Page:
The Honorable Jeffery Shane
U.S. Department of Transportation
400 Seventh Street, SW, Nassif Building
Washington, DC 20590-001
RE: Actual Control of U.S. Air Carriers Supplemental Notice of Proposed Rulemaking Docket No. OST-2003-15759
Dear Mr. Shane:
On behalf of the Transportation Trades Department, AFL-CIO (TTD) , I am writing to express our continued opposition to the Department of Transportation’s (DOT) proposal to allow foreign interests to exercise actual control over U.S. airlines and specifically to respond to the Supplemental notice published in the Federal Register on May 5, 2006. This proposal has been repeatedly criticized and rejected on Capitol Hill and the numerous policy questions inherent in allowing foreign interests to control U.S. airlines have not been addressed. We therefore urge the DOT to withdraw this proposal and instead go to Congress if it seeks to make such fundamental changes to the rules governing foreign ownership and control of U.S. airlines.
As you know, TTD has already submitted comprehensive comments to the docket on the original notice of proposed rulemaking (NPRM). It is not our intention to restate those arguments in detail here. We would only add that nothing contained in the supplemental notice addresses the core deficiencies that we and others have identified with this proposal.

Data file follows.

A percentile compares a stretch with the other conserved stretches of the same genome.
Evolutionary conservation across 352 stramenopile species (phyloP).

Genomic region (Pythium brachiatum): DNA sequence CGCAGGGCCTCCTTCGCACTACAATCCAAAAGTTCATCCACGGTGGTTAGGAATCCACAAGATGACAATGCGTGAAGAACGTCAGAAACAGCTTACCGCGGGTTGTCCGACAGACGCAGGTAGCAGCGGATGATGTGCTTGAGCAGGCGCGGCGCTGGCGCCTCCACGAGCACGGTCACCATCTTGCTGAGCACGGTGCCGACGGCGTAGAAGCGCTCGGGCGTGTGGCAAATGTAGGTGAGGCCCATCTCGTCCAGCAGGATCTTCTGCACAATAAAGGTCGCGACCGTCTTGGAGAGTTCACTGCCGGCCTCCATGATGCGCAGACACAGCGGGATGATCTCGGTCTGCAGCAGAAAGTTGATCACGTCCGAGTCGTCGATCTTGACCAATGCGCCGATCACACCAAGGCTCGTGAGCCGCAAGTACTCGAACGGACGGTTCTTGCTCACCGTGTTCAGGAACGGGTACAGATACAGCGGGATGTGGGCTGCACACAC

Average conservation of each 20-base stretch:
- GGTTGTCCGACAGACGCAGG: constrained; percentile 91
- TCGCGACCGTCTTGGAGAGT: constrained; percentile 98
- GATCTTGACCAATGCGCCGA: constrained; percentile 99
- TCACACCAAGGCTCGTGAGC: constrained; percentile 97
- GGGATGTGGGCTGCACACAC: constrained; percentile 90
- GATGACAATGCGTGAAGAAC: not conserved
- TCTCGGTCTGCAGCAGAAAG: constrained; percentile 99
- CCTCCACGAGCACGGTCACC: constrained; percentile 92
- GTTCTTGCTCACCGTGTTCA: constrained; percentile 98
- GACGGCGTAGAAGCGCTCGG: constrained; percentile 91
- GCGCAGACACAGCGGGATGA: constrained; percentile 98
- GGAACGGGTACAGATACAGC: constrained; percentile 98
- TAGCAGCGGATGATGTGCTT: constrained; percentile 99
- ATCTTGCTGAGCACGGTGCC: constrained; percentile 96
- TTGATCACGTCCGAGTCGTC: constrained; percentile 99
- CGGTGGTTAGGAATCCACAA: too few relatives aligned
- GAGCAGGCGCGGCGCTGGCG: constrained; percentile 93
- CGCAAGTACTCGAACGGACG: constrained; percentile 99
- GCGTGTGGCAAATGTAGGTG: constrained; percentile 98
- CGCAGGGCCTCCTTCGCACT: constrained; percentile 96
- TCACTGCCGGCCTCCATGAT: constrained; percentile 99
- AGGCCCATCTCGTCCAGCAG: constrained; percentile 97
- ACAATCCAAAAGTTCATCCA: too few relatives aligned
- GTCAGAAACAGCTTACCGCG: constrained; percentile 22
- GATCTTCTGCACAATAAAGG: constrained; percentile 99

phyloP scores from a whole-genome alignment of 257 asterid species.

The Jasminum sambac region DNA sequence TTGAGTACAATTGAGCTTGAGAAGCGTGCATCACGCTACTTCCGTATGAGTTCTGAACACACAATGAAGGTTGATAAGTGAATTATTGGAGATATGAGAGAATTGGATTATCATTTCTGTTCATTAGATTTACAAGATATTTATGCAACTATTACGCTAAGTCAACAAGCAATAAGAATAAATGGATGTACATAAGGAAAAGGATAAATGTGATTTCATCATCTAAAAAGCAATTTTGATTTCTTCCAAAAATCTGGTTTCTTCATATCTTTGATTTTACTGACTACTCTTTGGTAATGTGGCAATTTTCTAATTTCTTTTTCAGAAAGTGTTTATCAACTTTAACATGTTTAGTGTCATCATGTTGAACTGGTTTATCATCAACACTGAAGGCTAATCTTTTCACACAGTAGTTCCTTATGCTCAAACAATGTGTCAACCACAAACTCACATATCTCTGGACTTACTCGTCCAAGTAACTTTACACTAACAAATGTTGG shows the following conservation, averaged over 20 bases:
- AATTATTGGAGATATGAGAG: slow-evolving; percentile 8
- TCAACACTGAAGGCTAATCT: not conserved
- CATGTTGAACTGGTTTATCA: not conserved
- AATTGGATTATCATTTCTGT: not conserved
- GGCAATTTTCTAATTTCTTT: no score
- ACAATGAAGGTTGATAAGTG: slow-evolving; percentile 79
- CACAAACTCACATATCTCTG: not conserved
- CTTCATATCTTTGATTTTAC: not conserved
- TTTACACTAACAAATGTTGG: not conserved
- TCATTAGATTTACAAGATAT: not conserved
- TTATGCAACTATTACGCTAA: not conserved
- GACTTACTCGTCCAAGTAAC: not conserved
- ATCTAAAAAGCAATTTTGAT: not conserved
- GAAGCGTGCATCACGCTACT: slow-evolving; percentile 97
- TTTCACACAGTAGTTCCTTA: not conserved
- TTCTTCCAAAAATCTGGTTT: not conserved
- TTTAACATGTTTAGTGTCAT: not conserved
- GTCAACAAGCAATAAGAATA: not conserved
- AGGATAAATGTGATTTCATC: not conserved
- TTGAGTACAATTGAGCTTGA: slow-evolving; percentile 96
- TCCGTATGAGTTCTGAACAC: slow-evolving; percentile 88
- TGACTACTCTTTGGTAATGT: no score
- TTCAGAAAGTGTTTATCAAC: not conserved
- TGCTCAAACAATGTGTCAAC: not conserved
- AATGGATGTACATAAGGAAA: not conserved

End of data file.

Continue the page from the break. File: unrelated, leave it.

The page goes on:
Specifically, the Administration’s plan remains contrary to the statutory requirement that U.S. citizens exercise actual control over U.S. airlines. The national security and defense issues – specifically in relation to U.S. airline participation in the Civil Reserve Air Fleet (CRAF) program have been well-documented. Simply put, we question whether U.S. citizens, employed in an airline whose commercial functions are controlled by foreign interests, will actually be in a position to make independent decisions on CRAF participation. Finally, this proposal will directly threaten the jobs and rights of the airline pilots, flight attendants, mechanics and others who are represented by our aviation unions. In short, this proposal will weaken the U.S. aviation industry at the worst possible time and undermine a key component of our national defense apparatus.